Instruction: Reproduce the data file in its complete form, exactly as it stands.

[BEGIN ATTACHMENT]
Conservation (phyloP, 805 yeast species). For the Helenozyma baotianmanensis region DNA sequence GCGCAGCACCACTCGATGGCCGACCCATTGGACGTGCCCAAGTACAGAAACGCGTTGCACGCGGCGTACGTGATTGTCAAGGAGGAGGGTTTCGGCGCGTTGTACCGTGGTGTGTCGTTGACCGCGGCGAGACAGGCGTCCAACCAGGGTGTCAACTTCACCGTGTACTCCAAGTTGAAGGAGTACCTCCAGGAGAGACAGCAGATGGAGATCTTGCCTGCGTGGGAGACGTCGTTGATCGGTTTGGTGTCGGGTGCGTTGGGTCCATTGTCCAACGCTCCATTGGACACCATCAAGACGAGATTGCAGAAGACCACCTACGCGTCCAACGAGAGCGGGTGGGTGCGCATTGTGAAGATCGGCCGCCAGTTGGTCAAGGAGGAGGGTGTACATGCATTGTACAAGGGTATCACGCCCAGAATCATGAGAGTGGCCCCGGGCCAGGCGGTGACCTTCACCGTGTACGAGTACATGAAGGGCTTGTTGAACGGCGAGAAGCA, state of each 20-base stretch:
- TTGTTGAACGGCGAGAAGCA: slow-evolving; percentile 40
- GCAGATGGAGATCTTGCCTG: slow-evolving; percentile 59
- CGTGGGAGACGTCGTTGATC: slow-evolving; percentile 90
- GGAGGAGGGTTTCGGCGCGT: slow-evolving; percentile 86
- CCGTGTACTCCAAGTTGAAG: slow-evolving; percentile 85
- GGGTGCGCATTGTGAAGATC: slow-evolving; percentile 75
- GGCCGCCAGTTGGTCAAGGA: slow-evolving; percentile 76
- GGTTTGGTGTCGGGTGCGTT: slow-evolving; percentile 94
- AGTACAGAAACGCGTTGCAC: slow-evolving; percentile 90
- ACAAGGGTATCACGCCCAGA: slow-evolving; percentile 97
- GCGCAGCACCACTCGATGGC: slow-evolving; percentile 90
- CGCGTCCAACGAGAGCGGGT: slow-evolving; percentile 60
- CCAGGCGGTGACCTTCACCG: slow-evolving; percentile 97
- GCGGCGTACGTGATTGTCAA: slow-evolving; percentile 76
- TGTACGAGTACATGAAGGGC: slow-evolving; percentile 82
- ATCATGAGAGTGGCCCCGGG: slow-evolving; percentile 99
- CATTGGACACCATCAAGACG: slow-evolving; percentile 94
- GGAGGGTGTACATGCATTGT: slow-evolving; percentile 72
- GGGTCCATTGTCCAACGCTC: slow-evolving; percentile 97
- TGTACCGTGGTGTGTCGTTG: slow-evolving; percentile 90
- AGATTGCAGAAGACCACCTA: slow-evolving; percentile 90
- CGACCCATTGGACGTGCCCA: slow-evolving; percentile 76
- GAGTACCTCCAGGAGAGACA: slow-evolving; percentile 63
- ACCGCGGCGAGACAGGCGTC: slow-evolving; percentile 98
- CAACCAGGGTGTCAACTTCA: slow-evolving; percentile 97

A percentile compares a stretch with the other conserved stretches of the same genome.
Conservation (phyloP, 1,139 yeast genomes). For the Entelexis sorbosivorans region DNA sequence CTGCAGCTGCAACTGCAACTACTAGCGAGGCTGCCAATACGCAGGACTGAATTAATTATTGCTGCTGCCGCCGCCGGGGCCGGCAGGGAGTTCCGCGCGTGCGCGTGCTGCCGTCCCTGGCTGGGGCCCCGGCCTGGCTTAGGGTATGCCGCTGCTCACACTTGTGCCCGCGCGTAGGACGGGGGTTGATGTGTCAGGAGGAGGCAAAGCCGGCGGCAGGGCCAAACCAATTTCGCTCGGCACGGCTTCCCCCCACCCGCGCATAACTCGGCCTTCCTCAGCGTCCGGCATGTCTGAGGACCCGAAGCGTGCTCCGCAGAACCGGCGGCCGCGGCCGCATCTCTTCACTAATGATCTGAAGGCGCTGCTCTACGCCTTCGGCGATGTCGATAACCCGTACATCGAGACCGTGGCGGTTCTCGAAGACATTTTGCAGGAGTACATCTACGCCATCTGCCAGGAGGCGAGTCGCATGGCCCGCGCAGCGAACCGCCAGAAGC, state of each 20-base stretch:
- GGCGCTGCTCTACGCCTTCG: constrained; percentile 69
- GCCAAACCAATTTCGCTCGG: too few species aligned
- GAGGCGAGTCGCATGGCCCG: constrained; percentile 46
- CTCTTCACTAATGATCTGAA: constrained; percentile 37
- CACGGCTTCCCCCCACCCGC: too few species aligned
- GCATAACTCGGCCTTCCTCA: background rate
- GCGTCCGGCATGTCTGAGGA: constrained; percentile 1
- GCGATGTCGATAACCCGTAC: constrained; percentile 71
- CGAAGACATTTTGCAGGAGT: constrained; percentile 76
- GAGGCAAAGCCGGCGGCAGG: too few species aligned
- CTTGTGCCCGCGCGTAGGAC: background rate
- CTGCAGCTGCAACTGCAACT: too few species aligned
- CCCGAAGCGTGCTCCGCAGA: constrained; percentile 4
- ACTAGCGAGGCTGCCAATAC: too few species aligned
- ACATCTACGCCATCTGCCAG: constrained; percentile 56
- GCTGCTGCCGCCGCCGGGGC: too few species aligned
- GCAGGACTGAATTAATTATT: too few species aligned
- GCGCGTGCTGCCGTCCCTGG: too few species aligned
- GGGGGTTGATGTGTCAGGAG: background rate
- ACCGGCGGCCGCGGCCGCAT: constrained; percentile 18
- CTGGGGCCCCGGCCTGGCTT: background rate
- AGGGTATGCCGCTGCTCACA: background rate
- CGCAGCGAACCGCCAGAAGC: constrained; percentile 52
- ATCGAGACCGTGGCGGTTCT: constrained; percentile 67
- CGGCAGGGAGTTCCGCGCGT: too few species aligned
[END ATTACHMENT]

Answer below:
Conservation (phyloP, 805 yeast species). For the Helenozyma baotianmanensis region DNA sequence GCGCAGCACCACTCGATGGCCGACCCATTGGACGTGCCCAAGTACAGAAACGCGTTGCACGCGGCGTACGTGATTGTCAAGGAGGAGGGTTTCGGCGCGTTGTACCGTGGTGTGTCGTTGACCGCGGCGAGACAGGCGTCCAACCAGGGTGTCAACTTCACCGTGTACTCCAAGTTGAAGGAGTACCTCCAGGAGAGACAGCAGATGGAGATCTTGCCTGCGTGGGAGACGTCGTTGATCGGTTTGGTGTCGGGTGCGTTGGGTCCATTGTCCAACGCTCCATTGGACACCATCAAGACGAGATTGCAGAAGACCACCTACGCGTCCAACGAGAGCGGGTGGGTGCGCATTGTGAAGATCGGCCGCCAGTTGGTCAAGGAGGAGGGTGTACATGCATTGTACAAGGGTATCACGCCCAGAATCATGAGAGTGGCCCCGGGCCAGGCGGTGACCTTCACCGTGTACGAGTACATGAAGGGCTTGTTGAACGGCGAGAAGCA, state of each 20-base stretch:
- TTGTTGAACGGCGAGAAGCA: slow-evolving; percentile 40
- GCAGATGGAGATCTTGCCTG: slow-evolving; percentile 59
- CGTGGGAGACGTCGTTGATC: slow-evolving; percentile 90
- GGAGGAGGGTTTCGGCGCGT: slow-evolving; percentile 86
- CCGTGTACTCCAAGTTGAAG: slow-evolving; percentile 85
- GGGTGCGCATTGTGAAGATC: slow-evolving; percentile 75
- GGCCGCCAGTTGGTCAAGGA: slow-evolving; percentile 76
- GGTTTGGTGTCGGGTGCGTT: slow-evolving; percentile 94
- AGTACAGAAACGCGTTGCAC: slow-evolving; percentile 90
- ACAAGGGTATCACGCCCAGA: slow-evolving; percentile 97
- GCGCAGCACCACTCGATGGC: slow-evolving; percentile 90
- CGCGTCCAACGAGAGCGGGT: slow-evolving; percentile 60
- CCAGGCGGTGACCTTCACCG: slow-evolving; percentile 97
- GCGGCGTACGTGATTGTCAA: slow-evolving; percentile 76
- TGTACGAGTACATGAAGGGC: slow-evolving; percentile 82
- ATCATGAGAGTGGCCCCGGG: slow-evolving; percentile 99
- CATTGGACACCATCAAGACG: slow-evolving; percentile 94
- GGAGGGTGTACATGCATTGT: slow-evolving; percentile 72
- GGGTCCATTGTCCAACGCTC: slow-evolving; percentile 97
- TGTACCGTGGTGTGTCGTTG: slow-evolving; percentile 90
- AGATTGCAGAAGACCACCTA: slow-evolving; percentile 90
- CGACCCATTGGACGTGCCCA: slow-evolving; percentile 76
- GAGTACCTCCAGGAGAGACA: slow-evolving; percentile 63
- ACCGCGGCGAGACAGGCGTC: slow-evolving; percentile 98
- CAACCAGGGTGTCAACTTCA: slow-evolving; percentile 97

A percentile compares a stretch with the other conserved stretches of the same genome.
Conservation (phyloP, 1,139 yeast genomes). For the Entelexis sorbosivorans region DNA sequence CTGCAGCTGCAACTGCAACTACTAGCGAGGCTGCCAATACGCAGGACTGAATTAATTATTGCTGCTGCCGCCGCCGGGGCCGGCAGGGAGTTCCGCGCGTGCGCGTGCTGCCGTCCCTGGCTGGGGCCCCGGCCTGGCTTAGGGTATGCCGCTGCTCACACTTGTGCCCGCGCGTAGGACGGGGGTTGATGTGTCAGGAGGAGGCAAAGCCGGCGGCAGGGCCAAACCAATTTCGCTCGGCACGGCTTCCCCCCACCCGCGCATAACTCGGCCTTCCTCAGCGTCCGGCATGTCTGAGGACCCGAAGCGTGCTCCGCAGAACCGGCGGCCGCGGCCGCATCTCTTCACTAATGATCTGAAGGCGCTGCTCTACGCCTTCGGCGATGTCGATAACCCGTACATCGAGACCGTGGCGGTTCTCGAAGACATTTTGCAGGAGTACATCTACGCCATCTGCCAGGAGGCGAGTCGCATGGCCCGCGCAGCGAACCGCCAGAAGC, state of each 20-base stretch:
- GGCGCTGCTCTACGCCTTCG: constrained; percentile 69
- GCCAAACCAATTTCGCTCGG: too few species aligned
- GAGGCGAGTCGCATGGCCCG: constrained; percentile 46
- CTCTTCACTAATGATCTGAA: constrained; percentile 37
- CACGGCTTCCCCCCACCCGC: too few species aligned
- GCATAACTCGGCCTTCCTCA: background rate
- GCGTCCGGCATGTCTGAGGA: constrained; percentile 1
- GCGATGTCGATAACCCGTAC: constrained; percentile 71
- CGAAGACATTTTGCAGGAGT: constrained; percentile 76
- GAGGCAAAGCCGGCGGCAGG: too few species aligned
- CTTGTGCCCGCGCGTAGGAC: background rate
- CTGCAGCTGCAACTGCAACT: too few species aligned
- CCCGAAGCGTGCTCCGCAGA: constrained; percentile 4
- ACTAGCGAGGCTGCCAATAC: too few species aligned
- ACATCTACGCCATCTGCCAG: constrained; percentile 56
- GCTGCTGCCGCCGCCGGGGC: too few species aligned
- GCAGGACTGAATTAATTATT: too few species aligned
- GCGCGTGCTGCCGTCCCTGG: too few species aligned
- GGGGGTTGATGTGTCAGGAG: background rate
- ACCGGCGGCCGCGGCCGCAT: constrained; percentile 18
- CTGGGGCCCCGGCCTGGCTT: background rate
- AGGGTATGCCGCTGCTCACA: background rate
- CGCAGCGAACCGCCAGAAGC: constrained; percentile 52
- ATCGAGACCGTGGCGGTTCT: constrained; percentile 67
- CGGCAGGGAGTTCCGCGCGT: too few species aligned